Over the course of sociology’s history and development, the publics of sociology have included educated elites (Weber 1946), intellectuals more generally (Durkheim 1895),  intellectuals and the proletariat with the purpose of mobilizing (e.g. see Marx in Tucker 1978, The Communist Manifesto), intellectuals with the purpose of giving voice to the poor (e.g. see Addams 1910, 20 Years at Hull House), White Americans with the purpose of educating them (Du Bois 1903, The Souls of Black Folk), the sociological profession with the purpose of promoting reflexivity (Burawoy 2005), feminist activist-scholars with the purpose of “talking the talk” and “walking the walk” alongside testing their theories (Collins 1998), or policy audiences (Desmond 2016; Wilson 1990). This list is by no means exhaustive. Contrary to some arguments which have been leveraged within the discipline over the years, I would argue that at no point has science and instrumental rationality been sacrificed whether the move has been away from or towards engaged scholarship–activism.

The arguments I have made over the past two years pertaining to subaltern knowledge and criminal justice reform are at their core emancipatory and imply that the next step in the public sociology wars is to work toward the recognition that the co-production of knowledge is a legitimate and necessary enterprise. Such a step could potentially allow for public sociology and professional sociology to be in dialogue regarding the creation of new research programs and methods rather than a focus on the division of roles where the function of professional sociology is to produce knowledge and the role of public sociology is simply to communicate it.

Such a step could also create necessary and overdue connections with academic circles and policy circles to target urgent problems. In short, we must move from questions of knowledge for what (Lynd 1939), whose side we are on (Becker 1966) and for whom (Lee 1976) to questions such as knowledge from whom? To that end, when my turn to ask a question came, I asked Charles Allen what I thought was a simple question. How can stakeholders such as myself, a sociologist with scientific training, work to connect publics and translate various experiences into forms that are actionable for policy reform? How can we access policy circles to communicate the unintended and potentially harmful outcomes uncovered by the scientific research of some policy reforms (such as ban the box) to policymakers?

Councilman Allen at Pancake Saturday. Photo by Maria Valdovinos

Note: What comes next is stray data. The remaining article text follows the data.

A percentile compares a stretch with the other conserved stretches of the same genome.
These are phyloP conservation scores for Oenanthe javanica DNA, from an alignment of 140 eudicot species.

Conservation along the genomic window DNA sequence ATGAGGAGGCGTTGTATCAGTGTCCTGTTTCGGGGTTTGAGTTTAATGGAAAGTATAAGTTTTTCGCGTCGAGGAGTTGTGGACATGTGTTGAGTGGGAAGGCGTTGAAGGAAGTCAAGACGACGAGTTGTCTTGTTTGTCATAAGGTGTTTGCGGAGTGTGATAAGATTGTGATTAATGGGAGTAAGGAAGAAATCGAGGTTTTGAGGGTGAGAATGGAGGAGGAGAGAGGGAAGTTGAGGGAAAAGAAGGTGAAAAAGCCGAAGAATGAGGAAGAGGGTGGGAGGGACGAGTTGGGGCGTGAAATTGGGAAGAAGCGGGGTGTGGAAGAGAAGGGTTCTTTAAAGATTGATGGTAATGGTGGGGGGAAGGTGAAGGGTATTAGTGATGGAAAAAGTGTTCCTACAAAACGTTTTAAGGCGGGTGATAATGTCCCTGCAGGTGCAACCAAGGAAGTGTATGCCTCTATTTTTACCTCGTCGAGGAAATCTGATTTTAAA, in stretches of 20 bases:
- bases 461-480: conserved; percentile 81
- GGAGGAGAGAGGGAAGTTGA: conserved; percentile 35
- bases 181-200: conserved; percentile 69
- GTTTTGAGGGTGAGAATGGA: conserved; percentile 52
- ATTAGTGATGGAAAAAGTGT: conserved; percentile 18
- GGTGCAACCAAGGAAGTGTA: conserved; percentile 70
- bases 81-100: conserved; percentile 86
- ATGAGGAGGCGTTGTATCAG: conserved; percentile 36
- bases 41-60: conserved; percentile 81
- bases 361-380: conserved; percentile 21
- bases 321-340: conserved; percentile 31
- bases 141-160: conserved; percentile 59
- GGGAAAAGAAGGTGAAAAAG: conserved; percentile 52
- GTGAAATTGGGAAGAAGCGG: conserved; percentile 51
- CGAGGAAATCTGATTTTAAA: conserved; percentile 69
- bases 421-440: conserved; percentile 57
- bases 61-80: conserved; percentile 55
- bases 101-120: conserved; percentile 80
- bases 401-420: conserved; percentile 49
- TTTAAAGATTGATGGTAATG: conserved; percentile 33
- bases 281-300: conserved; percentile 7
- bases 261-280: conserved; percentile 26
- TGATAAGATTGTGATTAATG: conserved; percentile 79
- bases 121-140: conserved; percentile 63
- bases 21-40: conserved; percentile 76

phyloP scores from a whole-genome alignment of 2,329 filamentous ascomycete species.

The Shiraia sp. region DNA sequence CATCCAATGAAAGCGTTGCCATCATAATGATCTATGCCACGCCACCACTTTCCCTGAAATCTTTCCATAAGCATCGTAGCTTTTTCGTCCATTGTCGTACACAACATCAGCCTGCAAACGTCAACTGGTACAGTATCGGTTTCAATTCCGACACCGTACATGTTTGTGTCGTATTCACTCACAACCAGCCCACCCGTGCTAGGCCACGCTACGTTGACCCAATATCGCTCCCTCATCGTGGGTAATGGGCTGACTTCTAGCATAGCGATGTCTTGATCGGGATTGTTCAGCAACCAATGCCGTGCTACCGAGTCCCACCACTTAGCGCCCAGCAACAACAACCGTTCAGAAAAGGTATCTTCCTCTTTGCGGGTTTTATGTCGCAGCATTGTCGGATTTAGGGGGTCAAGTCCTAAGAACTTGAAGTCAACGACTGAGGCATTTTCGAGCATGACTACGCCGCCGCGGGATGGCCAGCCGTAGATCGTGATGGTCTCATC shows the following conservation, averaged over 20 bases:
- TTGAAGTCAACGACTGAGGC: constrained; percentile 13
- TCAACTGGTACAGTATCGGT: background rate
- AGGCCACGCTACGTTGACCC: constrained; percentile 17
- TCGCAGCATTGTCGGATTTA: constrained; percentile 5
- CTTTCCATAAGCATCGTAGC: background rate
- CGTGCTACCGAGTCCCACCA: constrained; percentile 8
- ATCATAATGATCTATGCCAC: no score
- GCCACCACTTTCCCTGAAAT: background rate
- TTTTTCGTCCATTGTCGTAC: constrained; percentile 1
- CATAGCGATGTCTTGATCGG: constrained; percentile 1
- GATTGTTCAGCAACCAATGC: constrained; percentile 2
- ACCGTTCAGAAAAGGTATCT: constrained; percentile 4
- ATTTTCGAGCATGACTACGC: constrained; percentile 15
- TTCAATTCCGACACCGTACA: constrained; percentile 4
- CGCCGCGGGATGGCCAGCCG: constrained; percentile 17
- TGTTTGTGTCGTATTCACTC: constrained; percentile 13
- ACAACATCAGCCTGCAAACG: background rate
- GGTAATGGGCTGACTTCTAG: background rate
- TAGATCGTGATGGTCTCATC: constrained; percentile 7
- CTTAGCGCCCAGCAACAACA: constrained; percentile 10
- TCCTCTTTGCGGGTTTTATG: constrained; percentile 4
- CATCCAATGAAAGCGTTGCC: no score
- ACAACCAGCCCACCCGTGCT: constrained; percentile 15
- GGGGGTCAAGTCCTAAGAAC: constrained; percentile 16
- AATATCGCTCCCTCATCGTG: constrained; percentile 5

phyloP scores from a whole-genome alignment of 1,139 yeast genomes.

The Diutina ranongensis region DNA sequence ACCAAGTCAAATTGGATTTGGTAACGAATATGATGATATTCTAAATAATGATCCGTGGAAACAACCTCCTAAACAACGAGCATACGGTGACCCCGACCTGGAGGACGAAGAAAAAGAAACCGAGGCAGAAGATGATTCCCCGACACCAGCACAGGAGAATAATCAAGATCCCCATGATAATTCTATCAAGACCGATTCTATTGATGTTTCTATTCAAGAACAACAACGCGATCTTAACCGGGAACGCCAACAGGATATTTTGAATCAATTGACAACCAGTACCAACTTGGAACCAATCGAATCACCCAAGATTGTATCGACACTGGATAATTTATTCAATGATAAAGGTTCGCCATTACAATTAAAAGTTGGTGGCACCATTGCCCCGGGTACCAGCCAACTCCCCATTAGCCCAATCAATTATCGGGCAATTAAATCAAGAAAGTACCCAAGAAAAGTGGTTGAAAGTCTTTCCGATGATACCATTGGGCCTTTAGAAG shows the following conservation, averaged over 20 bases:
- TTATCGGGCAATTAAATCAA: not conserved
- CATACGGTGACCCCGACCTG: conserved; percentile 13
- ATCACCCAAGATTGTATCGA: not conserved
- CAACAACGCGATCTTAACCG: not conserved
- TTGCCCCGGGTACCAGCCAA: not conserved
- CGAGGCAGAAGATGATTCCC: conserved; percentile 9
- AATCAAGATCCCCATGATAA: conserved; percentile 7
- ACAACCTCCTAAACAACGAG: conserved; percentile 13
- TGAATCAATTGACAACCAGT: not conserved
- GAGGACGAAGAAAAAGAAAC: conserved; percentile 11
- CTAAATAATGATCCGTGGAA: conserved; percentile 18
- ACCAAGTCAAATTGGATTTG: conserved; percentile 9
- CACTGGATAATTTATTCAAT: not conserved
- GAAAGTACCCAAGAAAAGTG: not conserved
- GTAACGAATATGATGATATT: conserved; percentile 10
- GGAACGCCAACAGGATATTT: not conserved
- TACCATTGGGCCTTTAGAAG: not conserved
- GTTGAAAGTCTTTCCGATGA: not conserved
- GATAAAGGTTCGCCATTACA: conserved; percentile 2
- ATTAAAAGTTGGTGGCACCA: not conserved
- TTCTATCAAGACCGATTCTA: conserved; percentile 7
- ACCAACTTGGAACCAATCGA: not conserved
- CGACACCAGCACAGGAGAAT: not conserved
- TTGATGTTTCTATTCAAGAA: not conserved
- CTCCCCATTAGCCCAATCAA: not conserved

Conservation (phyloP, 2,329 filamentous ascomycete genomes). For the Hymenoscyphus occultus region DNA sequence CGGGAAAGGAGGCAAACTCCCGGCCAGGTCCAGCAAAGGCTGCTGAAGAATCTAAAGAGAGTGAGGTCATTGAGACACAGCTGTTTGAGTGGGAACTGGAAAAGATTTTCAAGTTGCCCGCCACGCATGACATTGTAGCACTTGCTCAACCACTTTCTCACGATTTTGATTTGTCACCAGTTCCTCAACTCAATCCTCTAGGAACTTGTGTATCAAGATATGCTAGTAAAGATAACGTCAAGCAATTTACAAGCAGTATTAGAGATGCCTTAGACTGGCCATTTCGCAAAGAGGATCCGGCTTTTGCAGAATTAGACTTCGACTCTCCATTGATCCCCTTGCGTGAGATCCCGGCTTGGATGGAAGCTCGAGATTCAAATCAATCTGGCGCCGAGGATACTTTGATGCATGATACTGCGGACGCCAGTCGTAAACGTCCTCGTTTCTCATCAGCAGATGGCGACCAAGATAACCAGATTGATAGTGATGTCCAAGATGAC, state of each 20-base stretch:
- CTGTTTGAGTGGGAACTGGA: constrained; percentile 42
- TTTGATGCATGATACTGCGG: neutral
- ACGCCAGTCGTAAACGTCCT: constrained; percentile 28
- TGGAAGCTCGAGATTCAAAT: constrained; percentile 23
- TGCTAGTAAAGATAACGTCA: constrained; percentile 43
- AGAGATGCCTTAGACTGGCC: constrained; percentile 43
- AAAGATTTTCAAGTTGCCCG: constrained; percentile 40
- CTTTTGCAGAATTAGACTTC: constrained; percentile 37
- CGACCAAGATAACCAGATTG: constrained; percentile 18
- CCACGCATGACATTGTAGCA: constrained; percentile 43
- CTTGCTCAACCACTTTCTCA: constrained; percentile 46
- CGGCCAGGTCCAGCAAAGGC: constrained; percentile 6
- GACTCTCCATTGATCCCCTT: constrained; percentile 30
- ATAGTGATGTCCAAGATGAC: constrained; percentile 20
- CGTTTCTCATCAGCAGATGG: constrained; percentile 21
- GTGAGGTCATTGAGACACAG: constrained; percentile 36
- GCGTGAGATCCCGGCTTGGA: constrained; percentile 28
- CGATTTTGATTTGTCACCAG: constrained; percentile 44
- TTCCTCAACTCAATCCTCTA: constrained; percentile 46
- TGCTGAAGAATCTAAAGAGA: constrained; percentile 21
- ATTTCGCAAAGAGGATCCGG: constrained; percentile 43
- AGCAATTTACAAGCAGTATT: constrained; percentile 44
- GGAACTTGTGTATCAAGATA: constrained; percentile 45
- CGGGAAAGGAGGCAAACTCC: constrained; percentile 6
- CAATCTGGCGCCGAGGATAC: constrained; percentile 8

Allen did not seem to have a concrete answer. Although, he recognized the importance of the connection between research and policy, it seemed that the proposition I had raised was somewhat of a new idea, potentially unexplored territory. Afterwards, however, one of the Aspirants came up to me and told me that she really appreciated what I had to say, and that she thought “I was someone to be reckoned with,” before quickly walking way. I have to admit that she left me speechless with her comment. The more I have thought about it, the more I realize the power in public sociology to overcome certain counterproductive debates and to refocus that energy into expanding the existing assumptions, theories, concepts, questions so as to catapult the types of changes needed in society. I walked out of that last Pancake Saturday with a strong re-assurance that there is not an essential incompatibility between public sociology and academic sociology.


  1. For more information about Charles Allen see
  2. For more information on the Committee on the Judiciary and Public Safety see
  3. The stakeholders include the U.S. Attorney’s Office, D.C. Courts, Public Defender Service, Court Services and Offender Supervision Agency, Pretrial Services Agency, Federal Bureau of Prisons, U.S. Parole Commission.
  4. The term Aspirant is a term used to refer to members of the Aspire to Entrepreneurship program.
  5. For more information on Changing Perceptions and the Aspire to Entrepreneurship Program see


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Becker, Howard S. 1966. “Whose Side Are We On.” Social Problems 14:239.

Blau, Judith and Keri E. Iyall Smith, eds. 2006. Public Sociologies Reader. Lanham, MD: Rowman & Littlefield Publishers.

Burawoy, Michael. 2005. “For Public Sociology.” American Sociological Review 70(1):4–28.

Collins, Patricia Hill. 1998. Fighting Words: Black Women and the Search for Justice. Minneapolis: University of Minnesota Press.

Desmond, Matthew. 2016. Evicted: Poverty and Profit in the American City. New York City, NY: Crown Publishers.

Du Bois, W.E.B. 1903. The Souls of Black Folk. Chicago, IL: A.C. McClurg & Company.

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Lynd, Robert Staughton. 1939. Knowledge for What: The Place of Social Science in American Culture. New York City, NY: Grove Press, Inc.

Mills, C. Wright. 1959. The Sociological Imagination. New York City, NY: Oxford University Press.

Tucker, Robert C., ed. 1978. The Marx/Engels Reader. New York City, NY: W.W. Norton.

Weber, Max. 1946. From Max Weber: Essays in Sociology. Oxford University Press.

Wilson, William Julius. 1990. The Truly Disadvantaged: The Inner City, the Underclass, and Public Policy. Chicago: University of Chicago Press.